Are Chinese girls ‘easy’? And other thoughts on cross-cultural dating

Victor Zheng is a Chinese “self-media” (自媒体 zì méitǐ) personality, now living in the U.S., who has published in both Chinese and English on various topics touching on cross-cultural dynamics.

Dating dynamics are always interesting to observe, especially the variances in how different cultures or people in different locations perceive certain behaviors or unwritten rules. In China, a currently trending topic is that of the “easy girl,” referring to a certain perception that local girls (commonly those in East and Southeast Asian countries) favor foreign men.

This was a subject that interested me because it has come up in many personal discussions with friends both in and out of China and of varying cultural backgrounds. I had a lunchtime discussion with another self-media personality — someone intimately engaged in the world of Chinese social media — on the cultural weight and importance of this topic. He described the subject as a 痛点 (tòngdiǎn, painful spot or sensitive area), one that touches on a country’s cultural pride, making it particularly fascinating in the Chinese context.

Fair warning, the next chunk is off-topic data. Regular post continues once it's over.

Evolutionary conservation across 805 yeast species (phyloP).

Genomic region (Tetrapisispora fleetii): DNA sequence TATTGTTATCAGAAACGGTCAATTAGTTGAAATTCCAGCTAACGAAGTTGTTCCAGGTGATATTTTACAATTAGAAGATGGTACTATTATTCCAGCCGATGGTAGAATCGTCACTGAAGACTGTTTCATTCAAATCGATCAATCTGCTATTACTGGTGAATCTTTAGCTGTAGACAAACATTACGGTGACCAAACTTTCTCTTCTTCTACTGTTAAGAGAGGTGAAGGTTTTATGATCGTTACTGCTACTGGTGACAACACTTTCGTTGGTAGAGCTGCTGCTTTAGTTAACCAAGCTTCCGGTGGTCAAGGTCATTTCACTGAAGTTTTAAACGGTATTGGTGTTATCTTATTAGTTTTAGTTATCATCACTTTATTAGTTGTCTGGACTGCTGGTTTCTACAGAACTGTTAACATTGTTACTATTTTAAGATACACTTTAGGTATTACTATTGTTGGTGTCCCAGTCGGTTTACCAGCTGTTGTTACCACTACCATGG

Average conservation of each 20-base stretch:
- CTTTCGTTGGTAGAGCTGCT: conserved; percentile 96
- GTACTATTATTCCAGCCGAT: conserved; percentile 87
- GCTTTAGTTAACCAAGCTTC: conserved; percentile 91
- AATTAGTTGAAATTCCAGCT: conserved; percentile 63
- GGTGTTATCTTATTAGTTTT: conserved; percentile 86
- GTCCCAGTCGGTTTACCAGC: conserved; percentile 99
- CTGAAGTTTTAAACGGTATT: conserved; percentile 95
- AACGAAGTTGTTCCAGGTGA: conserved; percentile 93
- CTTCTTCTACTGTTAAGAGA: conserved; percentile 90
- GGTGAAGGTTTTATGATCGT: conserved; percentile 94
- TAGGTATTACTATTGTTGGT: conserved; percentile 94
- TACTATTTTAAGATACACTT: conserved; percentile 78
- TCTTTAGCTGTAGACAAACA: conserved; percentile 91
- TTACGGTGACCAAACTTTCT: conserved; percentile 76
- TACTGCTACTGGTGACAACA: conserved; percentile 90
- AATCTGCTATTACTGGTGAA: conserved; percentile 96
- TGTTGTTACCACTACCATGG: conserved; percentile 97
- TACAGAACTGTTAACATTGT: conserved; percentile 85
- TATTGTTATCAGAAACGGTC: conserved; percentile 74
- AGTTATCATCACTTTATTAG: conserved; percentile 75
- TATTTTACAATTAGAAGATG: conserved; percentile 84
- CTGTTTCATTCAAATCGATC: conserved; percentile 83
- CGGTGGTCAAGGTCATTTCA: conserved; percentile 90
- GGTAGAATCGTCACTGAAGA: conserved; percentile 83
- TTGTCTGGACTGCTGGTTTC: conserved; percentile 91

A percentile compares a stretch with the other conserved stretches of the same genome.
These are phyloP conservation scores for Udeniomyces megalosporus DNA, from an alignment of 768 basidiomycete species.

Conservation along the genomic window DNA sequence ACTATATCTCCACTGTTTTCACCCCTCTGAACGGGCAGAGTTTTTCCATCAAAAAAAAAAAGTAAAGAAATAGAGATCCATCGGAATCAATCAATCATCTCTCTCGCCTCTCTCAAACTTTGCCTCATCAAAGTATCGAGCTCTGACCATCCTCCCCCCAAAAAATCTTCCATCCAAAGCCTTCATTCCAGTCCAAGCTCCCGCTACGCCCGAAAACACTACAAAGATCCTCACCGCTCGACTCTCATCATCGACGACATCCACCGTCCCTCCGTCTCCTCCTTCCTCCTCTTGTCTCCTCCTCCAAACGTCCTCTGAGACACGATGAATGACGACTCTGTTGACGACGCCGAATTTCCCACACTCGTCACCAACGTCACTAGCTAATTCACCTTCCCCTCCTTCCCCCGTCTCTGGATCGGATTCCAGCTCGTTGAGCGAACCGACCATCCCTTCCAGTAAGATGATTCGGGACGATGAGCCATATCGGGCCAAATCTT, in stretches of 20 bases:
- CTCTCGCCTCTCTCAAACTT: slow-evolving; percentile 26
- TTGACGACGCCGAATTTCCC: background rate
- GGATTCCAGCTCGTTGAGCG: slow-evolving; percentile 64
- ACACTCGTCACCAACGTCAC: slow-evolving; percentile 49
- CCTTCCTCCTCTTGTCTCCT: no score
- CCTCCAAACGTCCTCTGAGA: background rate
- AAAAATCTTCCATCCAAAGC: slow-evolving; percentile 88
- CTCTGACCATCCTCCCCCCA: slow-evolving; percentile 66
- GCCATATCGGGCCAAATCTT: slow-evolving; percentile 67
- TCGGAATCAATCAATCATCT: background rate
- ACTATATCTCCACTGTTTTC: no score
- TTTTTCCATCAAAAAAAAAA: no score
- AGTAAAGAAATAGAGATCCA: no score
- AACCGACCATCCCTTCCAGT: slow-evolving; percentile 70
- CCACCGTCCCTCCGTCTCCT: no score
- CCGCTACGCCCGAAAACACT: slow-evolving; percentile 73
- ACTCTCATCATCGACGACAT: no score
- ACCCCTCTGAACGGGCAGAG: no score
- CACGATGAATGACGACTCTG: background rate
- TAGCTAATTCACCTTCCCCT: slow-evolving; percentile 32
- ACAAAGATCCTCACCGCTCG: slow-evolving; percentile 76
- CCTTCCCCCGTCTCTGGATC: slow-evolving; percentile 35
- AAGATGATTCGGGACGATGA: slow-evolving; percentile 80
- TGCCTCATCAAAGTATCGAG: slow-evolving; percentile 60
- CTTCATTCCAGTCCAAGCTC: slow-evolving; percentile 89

The term “easy girl” is pervasive on the Chinese internet, and can often be found in the comments section of stories or videos involving interracial relationships. For example, in the summer of 2017, one story that ignited heated debate was when a Spanish man was filmed having sex with a Chinese woman in Chengdu. The responses varied from inappropriate taunting to anger at the perception that foreign men just see Chinese girls as “cheap” and as “toys.” Incidentally, state media also enjoys harnessing this subject (for aims I’ll not speculate). “Do China’s women obsess over foreign men?” asked the Global Times. Not to be outdone, “Do Chinese women obsess over foreign men?” asked the China Daily. Google “Chinese girls are easy” and you’ll find much more.

“Do a lot of white people think Chinese girls are ‘easy girls’”? asks a poster on Zhihu, a Quora-like Q&A platform. The page has been visited more than 7 million times.

It sometimes feels like the fact that an interracial relationship can exist at all is a reason for anger. “BBC actually made a video on how to date Chinese girls, netizens outraged,” reads a headline on a piece in Sina. Never mind that the BBC video in question is actually titled “How Not To Date A Chinese Girl,” and is a satirical take on, well, what white men should not do if they want to date a Chinese girl.

Most people are at least superficially aware of the stereotypes associated with Chinese men and women. I suppose, as a Chinese American, I’ve always been aware of the stereotype of the appeal (or lack thereof) of Chinese men; the idea that Chinese girls are “easy” is the flip side of this coin — it’s a misogynistic and dangerous idea, yes, but we can’t ignore that it exists. It’s why it made me want to make the following video (I have another one discussing the perception of Chinese and Asian guys worldwide).